Yep. I remember talking about this with Black friends in the 80s. A lot of them, especially of Caribbean ancestry preferred “Black”– if we *had* to use labels.

          3. Sweet Christmas*

            It’s not arbitrary; it’s defined by different historical and cultural influences and practices in different countries. But yeah, ‘colored’ isn’t OK here in the U.S. either!

  3. Zzzzz*

    OP! This is amazing! I’m a lawyer and my original response was AAM’s – it’s the law, they gotta do the full investigation. Maybe, but you gave them another option, and it turned out to be a win for everyone. It’s good thinking, not driven by lawsuits (well, maybe), and sounds like it led to positive changes throughout the organization. You sound amazing and impressive and it was so wise of you to slow down, do some research, and then make a proposal that would work better for you. Thanks for the update!

  4. HRBee*

    I’m sorry, but I just… don’t get a warm and fuzzy feeling from this resolution. Long-term change is great. Training implementation is fantastic, and I’m glad OP was able to effect this type of change. BUT the investigation should have still happened along side these changes. It is irresponsible of the company to simply drop the investigation, and quite frankly, leaves them with a large area of potential legal liability if something else happens in the future.

    I know investigations are uncomfortable. I know it’s easy to guess whose making the complaint when you’re the only woman. But the company letting the alleged perpetrators of gender based harassment off scot free just doesn’t sit right with me. This, to me, is just another failing of the company. They took the easy way out; generalized training they should have already been doing instead of actually disciplining and dealing with problem employees.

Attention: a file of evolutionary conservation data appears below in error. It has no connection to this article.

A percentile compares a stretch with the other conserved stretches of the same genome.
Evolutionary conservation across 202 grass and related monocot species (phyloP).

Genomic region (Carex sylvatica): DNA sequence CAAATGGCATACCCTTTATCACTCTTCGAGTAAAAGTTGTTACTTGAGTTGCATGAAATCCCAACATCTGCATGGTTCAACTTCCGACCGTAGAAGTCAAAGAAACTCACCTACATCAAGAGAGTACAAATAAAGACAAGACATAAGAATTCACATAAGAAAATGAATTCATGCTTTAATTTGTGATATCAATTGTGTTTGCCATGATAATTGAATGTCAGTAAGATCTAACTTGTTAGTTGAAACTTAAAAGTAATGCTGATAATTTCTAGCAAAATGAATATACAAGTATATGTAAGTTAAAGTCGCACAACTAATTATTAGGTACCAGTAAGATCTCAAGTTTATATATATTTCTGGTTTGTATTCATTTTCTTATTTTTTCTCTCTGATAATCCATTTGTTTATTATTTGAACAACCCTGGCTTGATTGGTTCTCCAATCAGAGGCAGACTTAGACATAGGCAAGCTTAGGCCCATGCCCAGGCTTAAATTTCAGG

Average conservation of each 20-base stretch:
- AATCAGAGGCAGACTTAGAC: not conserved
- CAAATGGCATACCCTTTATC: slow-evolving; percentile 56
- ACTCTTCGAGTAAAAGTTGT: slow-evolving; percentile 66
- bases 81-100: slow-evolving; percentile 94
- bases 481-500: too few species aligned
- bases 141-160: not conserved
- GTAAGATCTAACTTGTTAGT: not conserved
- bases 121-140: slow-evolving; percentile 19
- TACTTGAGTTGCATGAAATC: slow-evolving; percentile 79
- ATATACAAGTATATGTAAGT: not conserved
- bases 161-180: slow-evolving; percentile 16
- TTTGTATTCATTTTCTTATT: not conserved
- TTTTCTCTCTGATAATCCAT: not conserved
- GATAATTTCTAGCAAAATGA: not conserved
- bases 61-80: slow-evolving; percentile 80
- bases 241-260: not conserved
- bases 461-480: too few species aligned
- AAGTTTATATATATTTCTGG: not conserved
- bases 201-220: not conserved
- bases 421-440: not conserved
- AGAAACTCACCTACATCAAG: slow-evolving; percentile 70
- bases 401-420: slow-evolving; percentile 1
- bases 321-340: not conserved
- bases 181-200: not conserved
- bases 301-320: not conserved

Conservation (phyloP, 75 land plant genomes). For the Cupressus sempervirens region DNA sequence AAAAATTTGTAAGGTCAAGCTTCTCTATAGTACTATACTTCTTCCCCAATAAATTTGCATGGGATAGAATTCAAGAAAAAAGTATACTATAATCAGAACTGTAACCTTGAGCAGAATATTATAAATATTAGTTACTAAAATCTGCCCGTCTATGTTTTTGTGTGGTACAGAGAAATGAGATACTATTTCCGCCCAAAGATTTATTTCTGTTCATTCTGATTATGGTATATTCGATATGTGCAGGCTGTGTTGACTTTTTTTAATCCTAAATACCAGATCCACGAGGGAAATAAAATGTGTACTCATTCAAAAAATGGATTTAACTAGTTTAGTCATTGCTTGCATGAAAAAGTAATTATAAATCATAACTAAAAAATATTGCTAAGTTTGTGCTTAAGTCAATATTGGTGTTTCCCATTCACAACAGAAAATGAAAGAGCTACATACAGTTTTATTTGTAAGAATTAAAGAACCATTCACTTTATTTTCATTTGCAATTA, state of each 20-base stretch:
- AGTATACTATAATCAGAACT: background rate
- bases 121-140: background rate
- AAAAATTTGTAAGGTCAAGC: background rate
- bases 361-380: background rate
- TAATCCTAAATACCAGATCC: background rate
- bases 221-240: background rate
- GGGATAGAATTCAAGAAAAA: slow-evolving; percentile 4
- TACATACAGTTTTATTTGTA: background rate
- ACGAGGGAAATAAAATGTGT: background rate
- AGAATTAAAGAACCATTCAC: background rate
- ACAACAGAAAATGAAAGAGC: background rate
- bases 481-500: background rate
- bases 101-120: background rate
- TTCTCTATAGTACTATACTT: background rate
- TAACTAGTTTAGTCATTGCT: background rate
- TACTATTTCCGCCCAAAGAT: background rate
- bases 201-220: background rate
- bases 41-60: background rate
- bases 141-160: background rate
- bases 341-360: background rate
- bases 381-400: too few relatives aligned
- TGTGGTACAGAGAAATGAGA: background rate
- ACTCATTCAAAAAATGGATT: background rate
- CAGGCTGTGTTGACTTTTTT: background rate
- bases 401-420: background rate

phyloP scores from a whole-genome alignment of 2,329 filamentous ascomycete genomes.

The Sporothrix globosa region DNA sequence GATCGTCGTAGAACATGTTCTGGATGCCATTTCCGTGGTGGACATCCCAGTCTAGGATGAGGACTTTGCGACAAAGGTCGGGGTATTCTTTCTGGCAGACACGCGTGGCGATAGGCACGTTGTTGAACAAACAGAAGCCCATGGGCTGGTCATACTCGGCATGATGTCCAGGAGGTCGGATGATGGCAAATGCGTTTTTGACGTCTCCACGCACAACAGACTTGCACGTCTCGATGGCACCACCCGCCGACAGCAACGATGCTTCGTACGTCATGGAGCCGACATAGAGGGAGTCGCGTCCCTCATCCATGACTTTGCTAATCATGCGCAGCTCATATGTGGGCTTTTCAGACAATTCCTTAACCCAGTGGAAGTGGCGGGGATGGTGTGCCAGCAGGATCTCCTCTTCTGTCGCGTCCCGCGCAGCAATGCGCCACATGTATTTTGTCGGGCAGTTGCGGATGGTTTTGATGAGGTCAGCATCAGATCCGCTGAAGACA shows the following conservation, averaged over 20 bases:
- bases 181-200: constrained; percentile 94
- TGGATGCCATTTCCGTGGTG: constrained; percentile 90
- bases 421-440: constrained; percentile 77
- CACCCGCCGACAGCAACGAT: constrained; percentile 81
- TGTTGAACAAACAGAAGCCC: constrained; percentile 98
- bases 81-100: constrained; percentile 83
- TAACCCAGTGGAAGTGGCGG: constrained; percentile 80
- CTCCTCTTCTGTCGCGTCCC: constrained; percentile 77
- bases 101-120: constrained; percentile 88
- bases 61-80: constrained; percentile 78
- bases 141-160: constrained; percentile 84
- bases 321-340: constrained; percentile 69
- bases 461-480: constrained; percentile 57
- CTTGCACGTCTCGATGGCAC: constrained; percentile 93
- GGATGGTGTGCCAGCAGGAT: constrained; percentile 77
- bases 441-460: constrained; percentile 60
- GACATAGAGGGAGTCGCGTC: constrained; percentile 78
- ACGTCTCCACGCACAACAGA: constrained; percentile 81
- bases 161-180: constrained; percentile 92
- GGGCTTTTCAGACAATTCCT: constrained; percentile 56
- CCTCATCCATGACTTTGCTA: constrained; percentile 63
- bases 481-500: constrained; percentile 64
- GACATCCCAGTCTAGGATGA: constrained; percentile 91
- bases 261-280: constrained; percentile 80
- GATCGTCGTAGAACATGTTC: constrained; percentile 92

1. Starbuck*

      Yeah, I would have assumed it would be a legal requirement to continue the investigation – or at least, strongly recommended by the company’s legal team. It’s really sketchy to let the victim stop the investigation once they’ve complained, because wouldn’t you assume they’re retracting because someone threatened to retaliate against them? At minimum, you’d need to be concerned if that was the case and ask about it.

      I agree, seems like the company did not do a good job here.

      1. Charly Bee*

        An investigation would have resulted in disciplinary action for her teammates up to and including termination. She pointed out to them that the company was negligent in not providing sexual harassment training of any sort. So rather than fire these men, they had the opportunity to be redeemed. The OP didn’t want them fired; she just wanted them to stop. So it’s win-win-win. She got them to stop (without the icky feelings). No one got fired. And the company didn’t get sued. So, good update.

        I was involved in a sexual harassment investigation (as part of the investigating team) that ended with firing a 19yo in his first job over behavior he had no clue was problematic – for example, saying things like “your boyfriend is really lucky” I wished we could have just given him a disciplinary coaching and some training, but those decisions weren’t handled at store level, nor were we given any input. I still feel icky that this kid got fired never understanding what he did wrong!

        1. DArcy*

          No, people not getting fired for sexual harassment because the victim was afraid of retaliation is *absolutely never* a win and the idea that it is is deeply disturbing.

          1. Batgirl*

            I agree with you, but straightforward retaliation wasn’t really OP’s concern. She was rather more concerned with friendships and her own sense of fairness and a proportionate response. I’d have to know more about the type of harrassment she suffered to be sure, but she had no problem telling her company it was negligent so.. I dont think it was a retaliation fear, but a sense of fairness. She could be wrong about that, but I don’t think it’s because she’s afraid.

            1. Sweet Christmas*

              She specifically said it was because she was afraid in her original post.

              I immediately felt uneasy about this [investigation]. Not only is there 100% transparency about these complaints coming from me, but everyone in the office is going to be made aware of every situation I listed. I listed situations with people I’m actually friends with too. M said they need to conduct this formal investigation so that if anything further happens in the future, they can take appropriate action, which may mean termination from assignment. I’ve become SO distraught imagining how people (friends or not) are going to react knowing their job security is now up for debate and how I am going to be able to function in an environment where people are going to be treating me differently following the investigation.